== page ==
In my opinion, this vision furthers the ideals of Montessori education, but I also think it is a practical way to further the Montessori movement because I have the sneaky suspicion that parents choose a preschool like they buy coffee. 

In my conversations with parents in the US and overseas, I have noticed with growing concern, that the most significant factor in choosing preschool education seems to be convenience.  Dr Montessori has written extensively about society’s misconceptions regarding young children, especially regarding the best educational environment for children.  I would like to say that this has changed greatly in the century since she began her work in earnest, but it is has only changed incrementally.  Most parents I talk to mention location, hours of operation, cleanliness, toys, and personality of the caregiver as the primary concerns when choosing a preschool.  Few mention pedagogy, curriculum, or teacher training as important, and if they are mentioned it is often a secondary factor.  (I would like to test this empirically, but I am not clever enough just yet to design a survey that will encourage honest responses.  Parents may be inclined to incorrectly report the actual weight of convenience vs educational concerns in a survey because it may be percieved as “bad parenting” to favor convenience.)

If parents chose preschool the way they buy a car, more people would send their children to Montessori schools.  Unfortunately, most parents choose a daycare or preschool like they buy coffee, asking what is close and convenient.  I believe that a casa in every neighborhood could lead to a Starbucks effect. 

Personally, I don’t much like coffee, so I will ask forgiveness from any coffee conneisuers and ask readers from the pacific northwest to contain their contempt.  I don’t think Starbucks is the best coffee in the world.  I think it has an amazingly successful business model that taps into impulse and convenience buying patterns to establish a brand loyalty.  Consider this…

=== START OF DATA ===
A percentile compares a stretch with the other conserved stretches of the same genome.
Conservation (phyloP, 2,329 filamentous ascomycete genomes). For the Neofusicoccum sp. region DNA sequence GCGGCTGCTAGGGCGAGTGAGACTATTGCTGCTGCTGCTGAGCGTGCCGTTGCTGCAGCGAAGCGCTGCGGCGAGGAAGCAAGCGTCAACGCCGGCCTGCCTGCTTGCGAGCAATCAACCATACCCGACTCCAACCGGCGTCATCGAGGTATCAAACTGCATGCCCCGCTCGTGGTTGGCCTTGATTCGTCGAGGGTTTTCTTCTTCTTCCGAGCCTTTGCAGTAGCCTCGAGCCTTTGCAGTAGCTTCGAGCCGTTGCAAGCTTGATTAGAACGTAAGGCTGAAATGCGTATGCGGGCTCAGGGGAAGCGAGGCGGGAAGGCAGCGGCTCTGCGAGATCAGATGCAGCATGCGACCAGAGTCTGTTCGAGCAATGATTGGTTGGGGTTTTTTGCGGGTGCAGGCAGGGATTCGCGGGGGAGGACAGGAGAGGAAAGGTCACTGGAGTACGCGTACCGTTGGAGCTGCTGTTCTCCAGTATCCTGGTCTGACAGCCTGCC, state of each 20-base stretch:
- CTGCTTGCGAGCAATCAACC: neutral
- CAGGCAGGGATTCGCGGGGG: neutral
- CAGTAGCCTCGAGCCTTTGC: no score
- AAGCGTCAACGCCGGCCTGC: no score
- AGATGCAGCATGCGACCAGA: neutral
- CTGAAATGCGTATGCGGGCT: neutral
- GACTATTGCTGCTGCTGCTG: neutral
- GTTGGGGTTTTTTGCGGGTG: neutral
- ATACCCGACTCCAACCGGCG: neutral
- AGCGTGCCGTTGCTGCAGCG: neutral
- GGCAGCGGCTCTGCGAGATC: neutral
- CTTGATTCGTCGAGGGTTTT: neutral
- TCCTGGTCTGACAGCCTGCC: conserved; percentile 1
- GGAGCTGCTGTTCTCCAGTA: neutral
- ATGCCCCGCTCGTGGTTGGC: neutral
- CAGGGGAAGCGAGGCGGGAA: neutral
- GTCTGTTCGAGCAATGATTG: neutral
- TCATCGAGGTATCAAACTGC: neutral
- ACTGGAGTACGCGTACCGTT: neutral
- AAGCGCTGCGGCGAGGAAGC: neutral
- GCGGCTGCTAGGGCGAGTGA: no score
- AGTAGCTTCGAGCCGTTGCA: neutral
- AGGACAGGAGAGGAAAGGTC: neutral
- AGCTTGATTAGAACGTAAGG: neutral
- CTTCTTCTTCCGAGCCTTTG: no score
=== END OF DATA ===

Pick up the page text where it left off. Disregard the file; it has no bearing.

Starbucks A Casa in Every Neighborhood
Fill high traffic retail and business areas with stores Start a school in residential neighborhoods
People choose Starbucks coffee due to convenient locations People choose Montessori schoools due to convenient locations
After repeatedly enjoying Starbucks coffee, it becomes a trusted name  After seeing the positive results of Montessori education, it becomes a trusted pedagogy
The Starbucks brand helps sell coffee beans, ice cream, and pre-packaged coffee drinks Trust in Montessori preschool education increases interest in Montessori elementary and secondary education


Maybe this dream will never come to fruition, but it was nice sharing it.  Thanks for reading.



One thought on “A Casa in Every Neighborhood

  1. Yes! This is a reminder to myself and to you that I want to talk about lack of good administrators out there. How do we recruit, train, and retain quality Montessori administrators who are well-versed in Montessori education but also have the skill set required to sustain good schools. Running a classroom and running a school are two very different things…

    As an aside, if there’s a Casa in every neighborhood, does that mean there’s an elementary campus in every neighborhood, too? What happens if there’s not? How do we facilitate a natural flow and transition between third year Casa students and the lower elementary classroom? Ideally, they get to decide to for themselves when they’re ready.